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Frank Shostak

Tags Booms and BustsFinancial MarketsMoney and BanksBusiness CyclesCapital and Interest TheoryMoney and Banking

Works Published inMises Daily ArticleQuarterly Journal of Austrian EconomicsAustrian Economics Newsletter

Frank Shostak is an Associated Scholar of the Mises Institute. His consulting firm, Applied Austrian School Economics, provides in-depth assessments and reports of financial markets and global economies. He received his bachelor's degree from Hebrew University, his master's degree from Witwatersrand University, and his PhD from Rands Afrikaanse University and has taught at the University of Pretoria and the Graduate Business School at Witwatersrand University.

All Works

This Is How Savings and Investment Pave the Way for an Advanced Economy

Money and Banks

Blog08/14/2021

Modern economies produce a seemingly endless supply of goods. But without the "subsistence fund," built on saving and investment, the mountain of goods we take for granted would be impossible.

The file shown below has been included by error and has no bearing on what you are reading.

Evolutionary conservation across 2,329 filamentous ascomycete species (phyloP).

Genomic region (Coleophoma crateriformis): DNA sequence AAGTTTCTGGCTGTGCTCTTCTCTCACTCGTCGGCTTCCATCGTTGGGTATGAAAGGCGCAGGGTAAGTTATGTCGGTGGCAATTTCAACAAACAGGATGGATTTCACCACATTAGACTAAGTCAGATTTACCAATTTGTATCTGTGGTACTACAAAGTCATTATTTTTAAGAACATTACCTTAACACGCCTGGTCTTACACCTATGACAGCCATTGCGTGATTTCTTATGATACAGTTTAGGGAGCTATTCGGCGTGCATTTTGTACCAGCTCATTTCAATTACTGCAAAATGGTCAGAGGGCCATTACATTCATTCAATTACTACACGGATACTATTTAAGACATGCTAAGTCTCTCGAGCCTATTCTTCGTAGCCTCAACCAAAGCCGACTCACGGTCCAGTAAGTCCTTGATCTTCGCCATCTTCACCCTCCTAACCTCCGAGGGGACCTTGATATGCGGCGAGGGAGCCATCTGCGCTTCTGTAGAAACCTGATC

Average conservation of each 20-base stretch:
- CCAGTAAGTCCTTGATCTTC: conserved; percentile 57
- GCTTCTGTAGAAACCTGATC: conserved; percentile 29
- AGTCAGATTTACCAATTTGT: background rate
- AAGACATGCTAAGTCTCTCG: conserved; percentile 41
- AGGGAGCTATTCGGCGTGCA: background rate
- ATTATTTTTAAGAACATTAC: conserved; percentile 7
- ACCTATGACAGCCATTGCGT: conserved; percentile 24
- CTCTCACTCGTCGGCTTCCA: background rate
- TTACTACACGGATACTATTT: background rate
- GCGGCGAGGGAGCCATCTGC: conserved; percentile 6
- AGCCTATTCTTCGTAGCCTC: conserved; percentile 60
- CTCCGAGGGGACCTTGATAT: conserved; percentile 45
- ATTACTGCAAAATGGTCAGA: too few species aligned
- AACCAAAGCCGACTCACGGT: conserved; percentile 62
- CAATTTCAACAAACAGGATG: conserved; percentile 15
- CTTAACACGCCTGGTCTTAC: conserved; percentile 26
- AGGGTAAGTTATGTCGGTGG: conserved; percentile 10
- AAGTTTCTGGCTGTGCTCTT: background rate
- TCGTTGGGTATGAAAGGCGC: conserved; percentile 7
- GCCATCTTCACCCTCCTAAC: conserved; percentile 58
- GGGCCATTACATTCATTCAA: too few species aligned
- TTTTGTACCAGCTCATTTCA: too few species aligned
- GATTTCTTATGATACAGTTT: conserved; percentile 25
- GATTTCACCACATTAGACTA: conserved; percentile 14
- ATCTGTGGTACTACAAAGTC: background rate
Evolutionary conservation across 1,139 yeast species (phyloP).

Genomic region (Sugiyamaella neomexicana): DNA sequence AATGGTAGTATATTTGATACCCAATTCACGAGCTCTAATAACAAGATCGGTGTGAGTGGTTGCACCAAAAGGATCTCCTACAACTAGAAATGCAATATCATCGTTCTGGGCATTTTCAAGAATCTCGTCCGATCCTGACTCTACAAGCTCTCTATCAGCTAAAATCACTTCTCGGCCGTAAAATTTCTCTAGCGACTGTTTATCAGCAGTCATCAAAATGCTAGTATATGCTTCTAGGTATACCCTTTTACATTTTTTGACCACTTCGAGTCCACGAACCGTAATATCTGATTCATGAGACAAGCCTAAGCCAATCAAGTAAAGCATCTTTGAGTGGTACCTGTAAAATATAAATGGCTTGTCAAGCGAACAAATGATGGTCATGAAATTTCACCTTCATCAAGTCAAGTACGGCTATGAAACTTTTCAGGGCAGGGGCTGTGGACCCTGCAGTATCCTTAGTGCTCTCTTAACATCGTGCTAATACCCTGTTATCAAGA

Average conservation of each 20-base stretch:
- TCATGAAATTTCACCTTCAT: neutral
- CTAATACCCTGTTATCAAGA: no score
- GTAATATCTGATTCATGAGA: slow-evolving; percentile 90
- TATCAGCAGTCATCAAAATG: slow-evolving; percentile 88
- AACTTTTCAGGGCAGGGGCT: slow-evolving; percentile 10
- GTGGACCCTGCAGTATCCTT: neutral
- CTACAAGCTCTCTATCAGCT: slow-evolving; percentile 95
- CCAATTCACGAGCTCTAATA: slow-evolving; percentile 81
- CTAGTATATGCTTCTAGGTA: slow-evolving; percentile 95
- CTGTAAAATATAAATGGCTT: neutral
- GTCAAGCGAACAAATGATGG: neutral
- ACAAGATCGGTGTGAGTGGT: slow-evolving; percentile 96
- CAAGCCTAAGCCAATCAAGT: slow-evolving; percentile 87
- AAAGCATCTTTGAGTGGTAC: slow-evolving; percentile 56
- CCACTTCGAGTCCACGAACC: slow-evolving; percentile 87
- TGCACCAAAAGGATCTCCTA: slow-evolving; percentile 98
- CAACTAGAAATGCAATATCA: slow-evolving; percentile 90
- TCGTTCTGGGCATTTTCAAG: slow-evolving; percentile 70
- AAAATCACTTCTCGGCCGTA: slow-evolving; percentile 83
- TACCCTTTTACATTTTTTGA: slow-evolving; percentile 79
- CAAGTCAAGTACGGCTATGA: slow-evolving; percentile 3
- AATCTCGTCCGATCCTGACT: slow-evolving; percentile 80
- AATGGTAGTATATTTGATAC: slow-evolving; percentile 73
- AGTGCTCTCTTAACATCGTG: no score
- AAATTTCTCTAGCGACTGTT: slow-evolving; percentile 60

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Savings Are the Foundation of Economic Growth

World History

Blog08/05/2021

If people are to demand things in the market, people must first produce things. This production allows for savings, and ultimately, for economic growth.

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Good Economic Theory Is Always Grounded in the Real World

Money and Banks

Blog07/31/2021

The real world should always be regarded as the best foundation for an economic theory. Yet many mainstream economists think it's fine to ground economic theory in unrealistic assumptions about human behavior. 

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Why Friedman Was Wrong about Booms and Busts

Blog07/27/2021

Central banks are in a loop of repeatedly intervening to "fix" the problems caused by earlier central-bank interventions. The result will only  be recurring busts.

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Consumer Expectations Don't Tell Us Much about the Real State of the Economy

U.S. Economy

Blog07/20/2021

In a free, unhampered market economy, individuals’ expectations are likely to correspond to the facts of reality. But we live in an economy where central banks routinely distort market signals and deceive the public. 

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